Canines have been a useful partner to police and security authorities for centuries, but how did law enforcement dogs become such a common sight? Let’s take a closer look at the history of police dogs.
The origin of police K9s goes back thousands of years – just look at stories from ancient times of guard dogs, for example. However, the first known recorded use of dogs in police work was back in the 1300s in St. Malo, France. when they were used to guard dock installations. The more modern-day concept of K9 did not come into fruition until 1888, however, when Jack the Ripper was terrorizing London. During the manhunt, British officers were allowed to partner with dogs in an effort to find the notorious murderer. Unfortunately, the Ripper was never caught, but this paved the way for modern day K9 training programs.
Just a few years later, the city of Ghent, Belgium began training dogs specifically for work with police. By the end of the first decade of the 20th century, Germany used dogs as a form of crowd of control and police assistance in more than 600 cities.
Post World War I, the first dog training school was established in Greenheide, Germany. These dogs were trained to find objects by scent, to obey and attack on command. This school laid down the foundation for the next generation of dog training in England, where the British formed a school in 1934. Their thought process is that certain breeds should be used for different tasks. For example, bloodhounds would be better for scent detection and Labrador retrievers would be best for general patrol.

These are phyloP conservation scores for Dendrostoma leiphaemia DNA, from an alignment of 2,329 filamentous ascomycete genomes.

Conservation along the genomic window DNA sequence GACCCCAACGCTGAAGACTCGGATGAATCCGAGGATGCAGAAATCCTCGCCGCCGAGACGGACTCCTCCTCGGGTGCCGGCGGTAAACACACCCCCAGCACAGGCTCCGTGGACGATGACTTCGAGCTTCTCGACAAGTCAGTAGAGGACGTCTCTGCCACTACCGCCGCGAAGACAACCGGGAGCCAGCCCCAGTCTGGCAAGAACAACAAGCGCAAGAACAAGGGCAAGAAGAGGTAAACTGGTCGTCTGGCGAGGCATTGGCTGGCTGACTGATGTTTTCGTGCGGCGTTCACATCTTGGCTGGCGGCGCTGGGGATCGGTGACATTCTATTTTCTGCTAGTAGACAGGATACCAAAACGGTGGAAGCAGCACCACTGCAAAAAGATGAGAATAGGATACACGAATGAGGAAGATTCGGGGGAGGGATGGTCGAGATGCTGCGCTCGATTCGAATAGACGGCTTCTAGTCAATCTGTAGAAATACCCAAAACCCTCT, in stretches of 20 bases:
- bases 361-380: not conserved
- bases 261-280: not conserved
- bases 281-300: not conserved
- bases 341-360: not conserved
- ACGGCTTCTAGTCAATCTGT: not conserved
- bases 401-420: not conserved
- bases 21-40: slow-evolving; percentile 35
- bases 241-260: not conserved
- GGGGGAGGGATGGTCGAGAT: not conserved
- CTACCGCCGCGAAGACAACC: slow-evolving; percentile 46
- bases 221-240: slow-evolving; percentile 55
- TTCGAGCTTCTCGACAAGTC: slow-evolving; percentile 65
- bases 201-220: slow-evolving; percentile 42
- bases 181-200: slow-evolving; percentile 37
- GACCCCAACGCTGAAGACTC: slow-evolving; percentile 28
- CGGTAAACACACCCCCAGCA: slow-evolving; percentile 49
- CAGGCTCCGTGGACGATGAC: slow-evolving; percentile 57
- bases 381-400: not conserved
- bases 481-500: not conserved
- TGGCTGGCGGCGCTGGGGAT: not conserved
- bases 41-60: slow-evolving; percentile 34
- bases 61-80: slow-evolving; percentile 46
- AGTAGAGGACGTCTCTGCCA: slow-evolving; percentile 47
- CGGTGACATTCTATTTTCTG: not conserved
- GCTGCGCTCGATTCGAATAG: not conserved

The Labrador retriever remained as a popular patrol dog in London until 1948, when a German shepherd named Smokey arrived in London and made a dramatic impression on police. This eventually led to an explosion of dog usage in the UK police force, with nearly 20 more dogs added to the Metropolitan Police force in short order. Eventually, this trickled over the United States, where K9 units have rapidly taken off for use with drug and explosives detection, missing persons investigations and even general patrol in police forces large and small across the nation.
Are you interested in becoming a K9 trainer with Dog Trainer College? This noble profession can help better the lives of hundreds, if not thousands of people. As a K9 trainer, you will forge relationships with your canines and be able to train these dogs to assist and better society in an official capacity. Get started today by completing an online application or by calling Dog Trainer College at 812-650-2394.